This generosity is reflected even in the language he uses to shape his characters--all of it precise but often very different. Here's a young woman working in a bar in northern Michigan, describing her life with her former husband: "It's sad but true that I've viewed more of this wide world than I'd like to admit from the tin-hootch roof of a house trailer with cheap venetian blinds and russet-colored dollar-a-yard carpeting. There, in the summer months, Paulie stashes a grill and a Styrofoam cooler of Hamm's on ice. And he refers to the two wooden pallets and makeshift planking that he hauled up there as our--ready for this?--portico." And contrast that with this, in the voice of the aging photographer in the collection's title story, as he tries to describe and even defend his own tentative optimism: "Consider this: stars exist that our night has never seen, but here it is again, a Friday night, and there is a breeze, and that scratchy music of crickets, like everything that rises and sets, has already begun to quiet." Each of these stories has more than one such moment, of pathos or vividness, that might bring a susceptible reader to the edge of tears.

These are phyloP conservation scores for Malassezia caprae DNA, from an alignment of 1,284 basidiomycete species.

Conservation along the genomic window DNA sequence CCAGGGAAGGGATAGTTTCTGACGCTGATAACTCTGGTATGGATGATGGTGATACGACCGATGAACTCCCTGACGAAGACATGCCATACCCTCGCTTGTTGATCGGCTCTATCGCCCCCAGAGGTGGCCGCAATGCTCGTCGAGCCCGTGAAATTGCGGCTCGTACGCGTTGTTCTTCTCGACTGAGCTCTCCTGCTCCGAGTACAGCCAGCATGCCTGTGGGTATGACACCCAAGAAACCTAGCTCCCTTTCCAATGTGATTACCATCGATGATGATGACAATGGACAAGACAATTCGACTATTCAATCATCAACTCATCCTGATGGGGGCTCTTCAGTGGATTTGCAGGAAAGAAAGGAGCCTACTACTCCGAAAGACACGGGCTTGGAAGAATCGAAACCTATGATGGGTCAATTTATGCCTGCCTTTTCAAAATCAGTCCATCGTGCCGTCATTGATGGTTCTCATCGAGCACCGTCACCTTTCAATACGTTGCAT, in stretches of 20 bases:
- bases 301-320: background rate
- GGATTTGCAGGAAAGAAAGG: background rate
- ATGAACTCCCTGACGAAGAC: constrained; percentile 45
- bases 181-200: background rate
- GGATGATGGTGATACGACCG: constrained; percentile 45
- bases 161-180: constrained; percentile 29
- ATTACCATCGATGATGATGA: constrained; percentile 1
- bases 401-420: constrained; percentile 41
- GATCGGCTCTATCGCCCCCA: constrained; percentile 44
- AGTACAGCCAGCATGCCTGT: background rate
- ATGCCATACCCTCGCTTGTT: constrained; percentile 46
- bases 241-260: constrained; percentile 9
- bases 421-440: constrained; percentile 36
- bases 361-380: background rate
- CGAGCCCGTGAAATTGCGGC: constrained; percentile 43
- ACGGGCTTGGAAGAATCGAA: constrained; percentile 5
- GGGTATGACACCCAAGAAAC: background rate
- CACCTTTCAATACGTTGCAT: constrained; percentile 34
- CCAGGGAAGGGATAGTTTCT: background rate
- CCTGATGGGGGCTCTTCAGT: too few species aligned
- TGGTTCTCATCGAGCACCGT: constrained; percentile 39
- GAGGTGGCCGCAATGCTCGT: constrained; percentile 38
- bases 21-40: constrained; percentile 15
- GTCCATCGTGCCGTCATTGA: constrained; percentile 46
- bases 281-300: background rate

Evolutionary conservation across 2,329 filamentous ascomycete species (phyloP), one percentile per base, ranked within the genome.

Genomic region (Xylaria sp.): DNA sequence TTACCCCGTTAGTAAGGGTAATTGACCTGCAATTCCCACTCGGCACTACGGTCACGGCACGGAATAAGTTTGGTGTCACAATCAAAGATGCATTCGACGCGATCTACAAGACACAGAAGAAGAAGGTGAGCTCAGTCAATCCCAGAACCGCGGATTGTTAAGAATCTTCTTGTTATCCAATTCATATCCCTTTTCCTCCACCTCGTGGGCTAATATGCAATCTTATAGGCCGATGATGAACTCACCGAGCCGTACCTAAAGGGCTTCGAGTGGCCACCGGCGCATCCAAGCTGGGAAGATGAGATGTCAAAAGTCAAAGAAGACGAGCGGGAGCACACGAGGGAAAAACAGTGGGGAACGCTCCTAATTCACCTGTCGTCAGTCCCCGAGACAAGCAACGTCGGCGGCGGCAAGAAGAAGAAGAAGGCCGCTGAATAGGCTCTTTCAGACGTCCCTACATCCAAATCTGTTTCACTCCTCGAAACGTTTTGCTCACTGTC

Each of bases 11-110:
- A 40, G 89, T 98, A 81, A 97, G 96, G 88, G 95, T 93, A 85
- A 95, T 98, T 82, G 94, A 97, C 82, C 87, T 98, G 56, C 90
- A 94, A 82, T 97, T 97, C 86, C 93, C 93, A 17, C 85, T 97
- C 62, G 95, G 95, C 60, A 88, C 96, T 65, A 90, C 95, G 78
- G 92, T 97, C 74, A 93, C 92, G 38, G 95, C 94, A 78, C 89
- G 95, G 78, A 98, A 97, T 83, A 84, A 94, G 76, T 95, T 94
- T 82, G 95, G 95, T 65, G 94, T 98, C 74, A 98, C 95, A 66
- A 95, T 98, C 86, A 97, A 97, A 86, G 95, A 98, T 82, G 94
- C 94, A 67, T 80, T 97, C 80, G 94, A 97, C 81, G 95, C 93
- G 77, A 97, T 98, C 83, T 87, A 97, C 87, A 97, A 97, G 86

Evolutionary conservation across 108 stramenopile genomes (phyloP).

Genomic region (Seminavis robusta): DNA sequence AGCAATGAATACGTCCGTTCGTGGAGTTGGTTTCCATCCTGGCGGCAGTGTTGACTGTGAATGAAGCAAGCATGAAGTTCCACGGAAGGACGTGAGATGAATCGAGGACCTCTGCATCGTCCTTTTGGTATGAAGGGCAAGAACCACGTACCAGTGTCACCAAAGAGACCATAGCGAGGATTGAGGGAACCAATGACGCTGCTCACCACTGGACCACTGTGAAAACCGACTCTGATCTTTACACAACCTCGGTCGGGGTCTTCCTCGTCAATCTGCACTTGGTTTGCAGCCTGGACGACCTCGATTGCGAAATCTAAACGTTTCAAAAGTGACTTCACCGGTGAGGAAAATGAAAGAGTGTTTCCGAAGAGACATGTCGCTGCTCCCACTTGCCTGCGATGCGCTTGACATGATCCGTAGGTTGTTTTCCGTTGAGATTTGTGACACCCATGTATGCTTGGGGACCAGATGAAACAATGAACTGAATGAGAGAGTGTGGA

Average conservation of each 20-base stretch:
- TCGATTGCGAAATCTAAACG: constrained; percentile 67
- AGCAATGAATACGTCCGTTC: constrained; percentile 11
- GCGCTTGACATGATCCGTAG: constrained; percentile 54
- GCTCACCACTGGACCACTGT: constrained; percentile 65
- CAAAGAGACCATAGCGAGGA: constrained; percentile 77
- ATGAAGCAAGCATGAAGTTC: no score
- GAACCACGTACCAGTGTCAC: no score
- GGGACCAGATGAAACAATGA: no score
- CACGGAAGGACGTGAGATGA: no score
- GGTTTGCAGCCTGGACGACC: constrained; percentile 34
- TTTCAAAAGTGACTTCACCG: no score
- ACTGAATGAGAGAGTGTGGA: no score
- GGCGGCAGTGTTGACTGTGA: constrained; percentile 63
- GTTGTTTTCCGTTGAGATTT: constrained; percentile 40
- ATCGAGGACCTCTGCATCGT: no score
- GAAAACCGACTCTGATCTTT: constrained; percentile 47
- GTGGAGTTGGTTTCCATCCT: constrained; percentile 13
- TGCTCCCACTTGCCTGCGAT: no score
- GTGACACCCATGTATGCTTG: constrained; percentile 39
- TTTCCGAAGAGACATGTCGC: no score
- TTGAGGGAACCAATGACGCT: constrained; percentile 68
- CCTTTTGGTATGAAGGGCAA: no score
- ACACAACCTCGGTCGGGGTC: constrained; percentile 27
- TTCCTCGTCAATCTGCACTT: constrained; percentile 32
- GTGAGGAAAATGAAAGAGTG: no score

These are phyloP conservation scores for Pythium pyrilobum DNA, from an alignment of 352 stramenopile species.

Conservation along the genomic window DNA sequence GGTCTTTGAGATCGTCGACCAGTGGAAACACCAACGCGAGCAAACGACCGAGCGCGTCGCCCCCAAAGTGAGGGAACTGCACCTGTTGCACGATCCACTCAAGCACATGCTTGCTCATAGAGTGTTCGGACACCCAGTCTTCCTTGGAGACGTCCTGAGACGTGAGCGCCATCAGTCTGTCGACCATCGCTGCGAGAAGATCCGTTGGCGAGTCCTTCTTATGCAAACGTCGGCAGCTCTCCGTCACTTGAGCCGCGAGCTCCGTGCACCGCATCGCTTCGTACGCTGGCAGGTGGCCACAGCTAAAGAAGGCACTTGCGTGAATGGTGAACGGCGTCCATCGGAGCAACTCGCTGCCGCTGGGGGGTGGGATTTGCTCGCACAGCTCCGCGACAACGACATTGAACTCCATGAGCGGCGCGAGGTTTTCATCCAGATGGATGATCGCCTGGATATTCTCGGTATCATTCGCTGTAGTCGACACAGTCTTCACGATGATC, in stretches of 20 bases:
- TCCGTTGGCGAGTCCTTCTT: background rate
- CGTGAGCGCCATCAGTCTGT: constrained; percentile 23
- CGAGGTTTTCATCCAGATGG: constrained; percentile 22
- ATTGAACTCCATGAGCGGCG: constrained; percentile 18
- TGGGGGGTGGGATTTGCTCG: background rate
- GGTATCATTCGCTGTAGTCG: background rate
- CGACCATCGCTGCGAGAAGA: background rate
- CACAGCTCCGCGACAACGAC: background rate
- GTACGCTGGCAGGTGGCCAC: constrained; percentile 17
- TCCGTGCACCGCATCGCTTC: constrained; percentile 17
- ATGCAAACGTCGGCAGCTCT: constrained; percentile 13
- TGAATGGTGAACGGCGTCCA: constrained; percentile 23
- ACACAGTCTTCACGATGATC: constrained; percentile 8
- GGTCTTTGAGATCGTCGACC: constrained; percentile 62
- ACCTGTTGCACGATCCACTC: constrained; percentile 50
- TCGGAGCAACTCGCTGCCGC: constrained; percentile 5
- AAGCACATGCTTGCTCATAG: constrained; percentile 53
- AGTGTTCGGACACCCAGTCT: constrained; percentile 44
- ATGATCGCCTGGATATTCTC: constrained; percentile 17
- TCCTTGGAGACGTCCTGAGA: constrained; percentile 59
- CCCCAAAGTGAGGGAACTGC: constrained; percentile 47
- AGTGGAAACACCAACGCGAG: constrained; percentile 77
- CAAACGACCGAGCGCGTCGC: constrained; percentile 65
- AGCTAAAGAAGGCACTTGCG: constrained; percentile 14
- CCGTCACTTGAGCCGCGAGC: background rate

Jack Driscoll reads from his new collection at Nicola's on Wednesday, April 18.
[Originally published in April, 2012.]